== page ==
For many of us 2017 was the year of #metoo, fake news, incorrect winners being announced at the Oscars, Ed Sheeran’s songs everywhere, “negative press” and then, to cheer us up right at the end, Harry Windsor and Meghan Markle. In short, a year of ups and downs. For those in intermodal logistics the year was similarly mixed – some causes for concern, some encouraging signs of sustained recovery and the promise of more progress in 2018
Assessing the Numbers
On a macro level, economic growth in 2017 was surprisingly strong. Despite its controversial president, the US economy grew at 3% in the third quarter, its fastest rate for three years. China grew at 6.9% over the year – almost exactly as expected. The IMF is projecting that global trade will be 4.2% up in 2017, up from 2.4% in 2016.
The industry-specific numbers look similarly positive. BIMCO, the international shipping association representing shipowners, said that 2017 was better for container shipping as freight rates went up, volatility declined and the idle fleet was reactivating. Demand growth rate is heading for +5% and last September the ordering drought ended with 20 new orders for 22,000 TEU ships. Drewry is similarly upbeat, estimating that tonne-mile demand of chemical commodities will grow at 3.8% in 2017 and the global chemical trade at 3.3%.
The China Factor
Drewry also expect dry bulk shipping rates to recover in 2018, driven by China – one of the key countries shaping 2017 and likely to be a key factor in 2018. Growing grain consumption in China and Africa will boost grain trade and continued investment by the Chinese government in its One Belt One Road initiative (the subject of an Intermodal Eye blog in June last year) will boost intermodal logistics at all levels of the supply chain.
Total announced acquisitions by Chinese groups of logistics companies more than doubled to $32.2bn in the first 11 months of 2017, according to figures from Grisons Peak, a London based investment bank. Having bought ports, China is now following that up with a strategy to match logistics to ports. Alibaba Group, one of the world’s biggest e-commerce companies, announced in September that it will invest $15bn over five years to create what its chief executive called “the most efficient logistics network in China and around the world”. That’s certainly worth keeping an eye on in 2018. Maybe the chief executive will be at Transport Logistic China 2016 in Shanghai this May?
We will be there, as will a tank container village organised by the newly unified ITCO and @TCO, which announced their completed merger this month. This was great news to start 2018 with and we hope that the unified organisation is able to enhance the already impressive work it is doing in acting as the unified voice of the industry and ensuring high standards are maintained. In particular, we are looking forward to the 2018 Tank Container Report, which we hope will build on from the largely positive story told in the 2017 version, covered in our August Intermodal Eye Blog.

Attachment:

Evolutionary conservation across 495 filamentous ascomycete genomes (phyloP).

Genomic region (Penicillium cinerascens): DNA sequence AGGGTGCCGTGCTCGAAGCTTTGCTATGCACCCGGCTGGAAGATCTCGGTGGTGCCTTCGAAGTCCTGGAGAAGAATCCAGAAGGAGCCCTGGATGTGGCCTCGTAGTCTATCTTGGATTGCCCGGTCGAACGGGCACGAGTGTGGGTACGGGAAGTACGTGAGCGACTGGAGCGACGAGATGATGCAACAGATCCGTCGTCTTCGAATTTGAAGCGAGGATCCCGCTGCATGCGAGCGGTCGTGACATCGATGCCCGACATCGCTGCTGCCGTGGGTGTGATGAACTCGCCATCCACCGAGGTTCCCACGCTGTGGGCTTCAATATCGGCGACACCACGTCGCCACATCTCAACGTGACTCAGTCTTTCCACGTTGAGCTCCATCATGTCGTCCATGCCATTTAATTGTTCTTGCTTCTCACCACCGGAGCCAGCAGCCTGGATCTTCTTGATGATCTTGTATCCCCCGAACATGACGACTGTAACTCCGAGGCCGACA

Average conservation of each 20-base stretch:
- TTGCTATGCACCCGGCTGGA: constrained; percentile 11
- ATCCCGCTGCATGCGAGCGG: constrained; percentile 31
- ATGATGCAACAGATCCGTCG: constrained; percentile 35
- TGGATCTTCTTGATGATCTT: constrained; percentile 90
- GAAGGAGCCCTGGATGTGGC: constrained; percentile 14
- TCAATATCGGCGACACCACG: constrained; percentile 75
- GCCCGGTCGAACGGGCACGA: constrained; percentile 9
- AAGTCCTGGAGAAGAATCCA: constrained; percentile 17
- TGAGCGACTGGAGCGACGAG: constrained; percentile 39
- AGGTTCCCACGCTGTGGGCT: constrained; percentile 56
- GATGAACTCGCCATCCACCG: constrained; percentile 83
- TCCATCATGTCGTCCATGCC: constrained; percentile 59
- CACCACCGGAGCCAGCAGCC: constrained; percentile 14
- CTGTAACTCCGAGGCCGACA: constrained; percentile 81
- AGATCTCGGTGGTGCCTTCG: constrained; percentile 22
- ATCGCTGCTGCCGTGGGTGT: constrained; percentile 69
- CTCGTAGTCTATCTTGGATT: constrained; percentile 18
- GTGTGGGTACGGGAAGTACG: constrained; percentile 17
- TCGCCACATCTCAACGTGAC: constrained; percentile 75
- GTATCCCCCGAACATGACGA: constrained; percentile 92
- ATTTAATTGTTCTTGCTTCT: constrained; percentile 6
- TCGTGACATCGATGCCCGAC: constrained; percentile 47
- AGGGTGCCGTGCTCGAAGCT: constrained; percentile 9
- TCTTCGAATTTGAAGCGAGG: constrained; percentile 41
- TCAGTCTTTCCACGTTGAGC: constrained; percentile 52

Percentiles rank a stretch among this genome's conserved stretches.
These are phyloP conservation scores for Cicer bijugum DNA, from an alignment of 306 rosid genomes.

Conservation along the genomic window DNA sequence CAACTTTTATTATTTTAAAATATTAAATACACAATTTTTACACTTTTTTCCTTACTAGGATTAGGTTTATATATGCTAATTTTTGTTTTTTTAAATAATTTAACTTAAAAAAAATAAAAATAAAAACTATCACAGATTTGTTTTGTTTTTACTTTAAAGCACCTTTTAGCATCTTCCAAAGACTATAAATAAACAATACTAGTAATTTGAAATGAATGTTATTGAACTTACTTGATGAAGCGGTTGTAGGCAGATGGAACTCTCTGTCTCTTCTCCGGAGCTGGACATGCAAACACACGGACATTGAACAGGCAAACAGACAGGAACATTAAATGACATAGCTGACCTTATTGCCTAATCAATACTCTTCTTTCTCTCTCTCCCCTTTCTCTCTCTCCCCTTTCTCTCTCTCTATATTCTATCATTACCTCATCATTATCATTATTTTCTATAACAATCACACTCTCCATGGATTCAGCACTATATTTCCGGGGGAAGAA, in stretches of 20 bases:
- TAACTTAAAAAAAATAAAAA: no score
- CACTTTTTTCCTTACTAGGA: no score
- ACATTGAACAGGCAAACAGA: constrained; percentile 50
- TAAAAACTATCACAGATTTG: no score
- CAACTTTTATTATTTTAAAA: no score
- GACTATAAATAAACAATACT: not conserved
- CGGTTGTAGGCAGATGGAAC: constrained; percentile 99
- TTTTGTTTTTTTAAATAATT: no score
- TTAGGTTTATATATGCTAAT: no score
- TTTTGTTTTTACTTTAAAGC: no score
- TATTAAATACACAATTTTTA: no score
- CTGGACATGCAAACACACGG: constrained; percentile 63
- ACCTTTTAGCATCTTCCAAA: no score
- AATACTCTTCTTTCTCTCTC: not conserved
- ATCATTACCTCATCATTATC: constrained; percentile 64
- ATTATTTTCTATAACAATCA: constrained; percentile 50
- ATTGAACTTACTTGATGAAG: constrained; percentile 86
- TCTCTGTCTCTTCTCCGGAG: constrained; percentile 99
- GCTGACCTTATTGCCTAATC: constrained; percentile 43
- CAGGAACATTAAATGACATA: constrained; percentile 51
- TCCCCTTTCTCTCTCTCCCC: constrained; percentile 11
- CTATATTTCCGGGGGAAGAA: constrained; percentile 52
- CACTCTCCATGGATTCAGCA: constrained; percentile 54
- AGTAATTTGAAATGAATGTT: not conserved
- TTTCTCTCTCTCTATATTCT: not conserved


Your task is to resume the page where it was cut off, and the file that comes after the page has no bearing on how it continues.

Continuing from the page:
The redrawn ocean carrier alliances have also proven largely positive, with shippers still having a decent range of choices. The alliances themselves have helped carriers to control costs and add services. After the Hanjin bankruptcy, this has been a welcome period of stability. Further consolidation could be a trend to look out of in 2018.
So, what should we be concerned about in 2018? In a word, politicians. In May last year we questioned for how long Asia could keep on propping up the container industry? While the majority of analysts expect growth in China to keep boosting global trade, others believe that a shift in the focus of government to boosting services and managing down debt could see its growth stutter. In the US, it is just possible that Trump means it when he says that NAFTA could be terminated if the renegotiation doesn’t go the way he wants it to. Tearing up NAFTA would disrupt many supply chains in the region and have a knock-on effect elsewhere. On the same note, while growth in Europe remains encouraging, the date of Brexit is getting closer but little has yet been revealed about the shape of the final trade deal. Overall, politicians would be wise to bear in mind the guiding principle for doctors: “first, do no harm”.
In this context, businesses that are prepared to innovate will still find ways to grow. Digitalisation is a trend that is not going to go away – the ability to harness data and analyse it to discover new opportunities will continue to set the leading businesses apart from the rest. Growth could also come from the huge investments about to come from Alibaba and Amazon and should see supply chain businesses through any possible bumps in the road in 2018 and beyond.